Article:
Exemptions from Registration Under the Securities Act
There are several common exemptions that small business owners can use to sell securities.
Non-Public Offerings. To qualify for the "private placement" exemption, securities must be sold to "sophisticated investors" who have access to the type of information that is usually disclosed in the registration process. Additionally, the investors must agree not to resell the securities.
Rule 504. This Regulation D exemption allows "for the offer and sale of up to $1,000,000 of securities in 12 months." This exemption can't be used for a blank check company (a developing company with no business plan). Whether or not you can do general advertising and solicitation under this exemption depends on the circumstances.
Rule 505. This Regulation D exemption allows "for offers and sales of securities totaling up to $5 million in any 12-month period." Business owners can use this exemption to sell securities to accredited investors (individuals or entities with a high net worth and/or income) and up to 35 non-accredited investors. Non-accredited investors must receive disclosure documents with the type of information usually disclosed in the registration process. The investors' purpose must be to invest, not to resell the securities. Only under certain circumstances can securities purchased under this exemption be resold.
Rule 506 (b). Rule 506 (b) is a safe harbor provision. If the specific requirements under Rule 506 (b) are met, a prospective issuer can feel confident that their offering qualifies for the "private placement" exemption. Under Rule 506 (b), general solicitation and advertising aren't allowed. Additionally, you can sell your securities to no more than 35 non-accredited investors. Those non-accredited investors must receive disclosure documents.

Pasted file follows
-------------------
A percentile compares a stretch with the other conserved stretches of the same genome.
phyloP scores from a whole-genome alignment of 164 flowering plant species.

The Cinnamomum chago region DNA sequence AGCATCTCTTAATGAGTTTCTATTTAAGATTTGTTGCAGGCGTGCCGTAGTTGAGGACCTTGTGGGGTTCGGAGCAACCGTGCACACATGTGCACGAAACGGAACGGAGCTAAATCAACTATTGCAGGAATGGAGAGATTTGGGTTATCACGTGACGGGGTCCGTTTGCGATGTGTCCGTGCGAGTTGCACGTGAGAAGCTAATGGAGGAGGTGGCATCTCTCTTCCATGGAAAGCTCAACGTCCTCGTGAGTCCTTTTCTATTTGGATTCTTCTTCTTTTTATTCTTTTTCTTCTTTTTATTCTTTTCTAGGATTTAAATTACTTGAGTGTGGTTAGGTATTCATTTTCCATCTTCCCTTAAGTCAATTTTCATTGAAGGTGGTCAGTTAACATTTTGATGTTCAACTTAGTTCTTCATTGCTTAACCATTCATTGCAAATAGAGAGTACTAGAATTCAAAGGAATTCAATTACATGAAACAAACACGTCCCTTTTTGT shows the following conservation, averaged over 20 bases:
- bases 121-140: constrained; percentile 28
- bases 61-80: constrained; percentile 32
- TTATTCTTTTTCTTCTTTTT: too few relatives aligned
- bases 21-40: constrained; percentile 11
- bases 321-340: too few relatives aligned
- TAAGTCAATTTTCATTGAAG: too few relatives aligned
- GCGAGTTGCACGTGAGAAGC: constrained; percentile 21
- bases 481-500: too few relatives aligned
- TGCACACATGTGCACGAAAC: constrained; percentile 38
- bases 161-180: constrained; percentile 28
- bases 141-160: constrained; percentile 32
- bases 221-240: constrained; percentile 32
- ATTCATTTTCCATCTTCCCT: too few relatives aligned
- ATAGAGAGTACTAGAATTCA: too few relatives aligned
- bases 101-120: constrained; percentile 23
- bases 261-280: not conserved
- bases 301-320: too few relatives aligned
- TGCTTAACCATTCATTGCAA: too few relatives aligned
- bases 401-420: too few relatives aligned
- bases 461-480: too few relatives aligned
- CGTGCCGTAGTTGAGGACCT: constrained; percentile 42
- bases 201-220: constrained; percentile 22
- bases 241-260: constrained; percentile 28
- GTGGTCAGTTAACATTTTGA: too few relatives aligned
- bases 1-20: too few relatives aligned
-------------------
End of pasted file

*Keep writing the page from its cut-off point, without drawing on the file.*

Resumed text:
Rule 506 (c). Rule 506 (c) allows issuers of securities to use general solicitation and advertising. However, all purchasers of securities must be accredited investors, and the issuer must take steps to verify that the purchaser is an accredited investor. The securities purchased under this exemption generally can't be resold.
Regulation A. Regulation A allows for transactions of up to $5 million in a 12-month period. An issuer's obligations under Regulation A are similar to the requirements that issuers of registered offerings have. A document that is like a prospectus must be provided to investors. However, the financial statements provided don't have to be as complex. Companies often use a Regulation A offering to test the waters before going through the registration process. General solicitation and advertising are allowed under Regulation A, and purchasers can distribute the securities. SEC reporting companies and blank check companies are prohibited from Regulation A offerings.
Accredited Investor Exemption. This exemption applies to transactions with accredited investors in which the price is lower than $5 million. There are no requirements for disclosure documents under the Accredited Investor Exemption.